Hopes Pinned on 3D at CineAsia

3D technology dominated the three-day CineAsia trade show and convention, held for the second time in the South China gambling capital Macau from December 9-11. Film projection equipment companies such as Christie Digital Systems, Dolby Laboratories, Barco N.V. and Doremi Cinema showcased their latest 3D projectors and digital cinema servers, while studios raced to screen their upcoming 3D movies, such as Walt Disney's Bolt in Disney digital 3D, clips of Paramount & DreamWorks Animations' Monsters vs. Aliens and Universal's Coraline in RealD 3D.

"3D is driving digital cinema today," said Michael Archer, Doremi's vp of digital cinema said Thursday. "3D releases had two-third more grosses than 2D versions of the same film. As there will be thirteen 3D releases in 2009, exhibitors are switching from single to multiple 3D screens in multiplexes."

Despite the global economic downturn equipment providers remained optimistic.

"Business has slowed down a little, but there is still lots of potential for growth in China and India," said Juliana Tong, Christie's marketing manager. Christie has provided 100 3D digital projection units to the Shanghai Film Group to install in its Shanghai United Circuit of theaters this year.

Distributors also kept their hopes high, many of them citing the argument that going to the movies is a relatively cheap form of entertainment.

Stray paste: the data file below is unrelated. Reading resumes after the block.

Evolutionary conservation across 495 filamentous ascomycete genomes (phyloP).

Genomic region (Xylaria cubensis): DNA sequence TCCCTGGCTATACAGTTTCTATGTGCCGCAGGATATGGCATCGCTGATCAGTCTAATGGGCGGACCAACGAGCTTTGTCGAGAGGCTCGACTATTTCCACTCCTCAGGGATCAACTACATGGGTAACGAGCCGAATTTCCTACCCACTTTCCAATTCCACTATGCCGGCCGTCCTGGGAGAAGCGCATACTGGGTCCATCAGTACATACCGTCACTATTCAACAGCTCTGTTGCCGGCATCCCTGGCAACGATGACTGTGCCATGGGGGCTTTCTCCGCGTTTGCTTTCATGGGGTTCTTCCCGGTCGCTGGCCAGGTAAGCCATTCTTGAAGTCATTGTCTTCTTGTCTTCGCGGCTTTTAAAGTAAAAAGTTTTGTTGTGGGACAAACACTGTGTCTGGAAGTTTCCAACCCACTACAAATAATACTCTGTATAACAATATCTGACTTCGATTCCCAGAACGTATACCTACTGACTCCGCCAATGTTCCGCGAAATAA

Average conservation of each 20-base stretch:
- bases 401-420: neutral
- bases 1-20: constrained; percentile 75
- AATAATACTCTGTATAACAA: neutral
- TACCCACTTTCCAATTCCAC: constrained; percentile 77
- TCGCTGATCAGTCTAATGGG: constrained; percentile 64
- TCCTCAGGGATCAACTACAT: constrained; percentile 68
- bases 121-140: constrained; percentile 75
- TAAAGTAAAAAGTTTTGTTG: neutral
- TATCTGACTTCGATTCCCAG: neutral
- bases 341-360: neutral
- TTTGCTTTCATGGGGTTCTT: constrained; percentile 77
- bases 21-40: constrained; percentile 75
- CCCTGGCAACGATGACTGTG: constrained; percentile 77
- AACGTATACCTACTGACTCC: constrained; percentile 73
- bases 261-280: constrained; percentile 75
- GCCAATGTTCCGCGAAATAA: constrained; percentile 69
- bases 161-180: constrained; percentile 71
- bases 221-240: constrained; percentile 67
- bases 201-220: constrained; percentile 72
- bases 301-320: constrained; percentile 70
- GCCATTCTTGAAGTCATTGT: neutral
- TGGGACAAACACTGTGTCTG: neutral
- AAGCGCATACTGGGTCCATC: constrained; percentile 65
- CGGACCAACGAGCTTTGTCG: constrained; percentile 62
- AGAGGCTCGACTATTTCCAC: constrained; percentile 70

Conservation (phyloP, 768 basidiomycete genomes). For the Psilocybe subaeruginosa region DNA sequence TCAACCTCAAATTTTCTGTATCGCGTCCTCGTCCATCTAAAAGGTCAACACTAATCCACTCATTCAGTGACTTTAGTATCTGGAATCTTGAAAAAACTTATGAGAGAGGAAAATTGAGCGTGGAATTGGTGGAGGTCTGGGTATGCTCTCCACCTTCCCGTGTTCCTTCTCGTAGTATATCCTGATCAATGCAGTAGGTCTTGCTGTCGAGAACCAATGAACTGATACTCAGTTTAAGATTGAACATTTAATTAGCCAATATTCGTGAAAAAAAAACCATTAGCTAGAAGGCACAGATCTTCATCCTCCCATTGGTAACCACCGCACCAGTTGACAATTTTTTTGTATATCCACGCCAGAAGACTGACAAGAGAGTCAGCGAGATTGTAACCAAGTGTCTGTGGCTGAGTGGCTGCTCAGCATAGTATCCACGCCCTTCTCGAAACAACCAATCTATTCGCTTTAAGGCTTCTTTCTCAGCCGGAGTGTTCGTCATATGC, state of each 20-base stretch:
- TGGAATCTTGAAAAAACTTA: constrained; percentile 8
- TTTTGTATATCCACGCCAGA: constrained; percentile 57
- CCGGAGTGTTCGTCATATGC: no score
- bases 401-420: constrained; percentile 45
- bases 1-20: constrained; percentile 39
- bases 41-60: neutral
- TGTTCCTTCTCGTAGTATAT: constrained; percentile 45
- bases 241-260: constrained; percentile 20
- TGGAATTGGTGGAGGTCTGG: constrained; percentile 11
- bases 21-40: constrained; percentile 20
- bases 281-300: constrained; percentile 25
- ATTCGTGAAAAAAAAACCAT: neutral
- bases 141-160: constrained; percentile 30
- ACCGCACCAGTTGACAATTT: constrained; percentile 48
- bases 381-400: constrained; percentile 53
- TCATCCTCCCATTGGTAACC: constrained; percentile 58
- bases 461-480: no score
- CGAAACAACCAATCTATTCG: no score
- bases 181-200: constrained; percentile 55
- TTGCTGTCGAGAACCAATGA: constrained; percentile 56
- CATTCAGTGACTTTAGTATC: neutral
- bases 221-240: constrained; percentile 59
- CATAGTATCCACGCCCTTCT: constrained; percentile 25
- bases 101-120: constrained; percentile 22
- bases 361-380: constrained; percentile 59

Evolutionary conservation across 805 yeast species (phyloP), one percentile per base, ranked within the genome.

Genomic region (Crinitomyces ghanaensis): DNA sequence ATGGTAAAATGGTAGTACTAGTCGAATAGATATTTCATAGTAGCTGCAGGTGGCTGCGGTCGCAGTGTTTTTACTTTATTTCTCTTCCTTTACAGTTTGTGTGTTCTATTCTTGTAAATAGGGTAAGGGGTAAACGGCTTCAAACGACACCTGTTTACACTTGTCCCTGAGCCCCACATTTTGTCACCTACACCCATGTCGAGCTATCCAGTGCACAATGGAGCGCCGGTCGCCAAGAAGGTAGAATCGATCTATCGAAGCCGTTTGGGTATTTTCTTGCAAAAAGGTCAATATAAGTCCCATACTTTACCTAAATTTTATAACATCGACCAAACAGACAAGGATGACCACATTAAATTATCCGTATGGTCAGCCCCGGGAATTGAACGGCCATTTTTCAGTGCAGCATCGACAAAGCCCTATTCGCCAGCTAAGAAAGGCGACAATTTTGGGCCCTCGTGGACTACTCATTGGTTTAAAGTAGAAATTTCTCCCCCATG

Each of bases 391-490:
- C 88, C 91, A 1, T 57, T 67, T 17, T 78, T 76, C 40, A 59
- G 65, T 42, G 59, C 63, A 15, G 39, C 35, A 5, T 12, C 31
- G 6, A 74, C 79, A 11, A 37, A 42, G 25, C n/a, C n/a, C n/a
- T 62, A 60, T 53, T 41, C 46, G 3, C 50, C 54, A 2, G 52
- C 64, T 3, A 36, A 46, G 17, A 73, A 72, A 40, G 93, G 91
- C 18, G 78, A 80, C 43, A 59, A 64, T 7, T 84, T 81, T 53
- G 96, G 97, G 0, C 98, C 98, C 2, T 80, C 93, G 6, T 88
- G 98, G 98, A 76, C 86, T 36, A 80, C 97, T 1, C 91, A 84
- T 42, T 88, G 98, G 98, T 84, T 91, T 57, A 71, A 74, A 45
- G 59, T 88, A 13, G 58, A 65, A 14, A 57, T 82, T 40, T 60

Erlina Suharjono, Warner Bros. Pictures International's senior vp of Asia distribution screened the upcoming Jim Carrey motivational comedy Yes Man at the convention. Business in Asia has remained steady since the economic crisis hit, Suharjono said, noting, however that depreciating currency was posing a threat to profits.

"In Korea when the currency has dropped 40%, theatrical admissions were about the same but as a result, we have 40% less gross," she explained.

The downturn in the economy also took a toll on CineAsia itself, as has the recent terrorist bombing in Mumbai and the airport-closing anti-government protest in Bangkok. CineAsia's attendance dropped around 15% this year, said organizer Bob Sunshine, executive director of Nielsen Business Media Film Group. The number of booths also shrank from 2007, owing mainly to the tightened purse strings of U.S. companies.

Sunshine remained hopeful for next year's event. "I can't guess when the economic crisis is going to pass, but Asia will rebound quicker than the U.S.," he said.

The convention concluded in an upbeat mood, honoring industry leaders such as Mark Zucker of Sony Pictures Releasing International, named distributor of the year. Tushar Dhingra of India's BIG Cinemas was named the exhibitor of the year.

The CineAsia Visionary Award was given to Gareth Wigan of Sony Pictures Entertainment; Sony's Terminator: Salvation Director McG, who was in Dubai to present the film, was honored as the Kodak Filmmaker of the Year.

Source: The Hollywood Reporter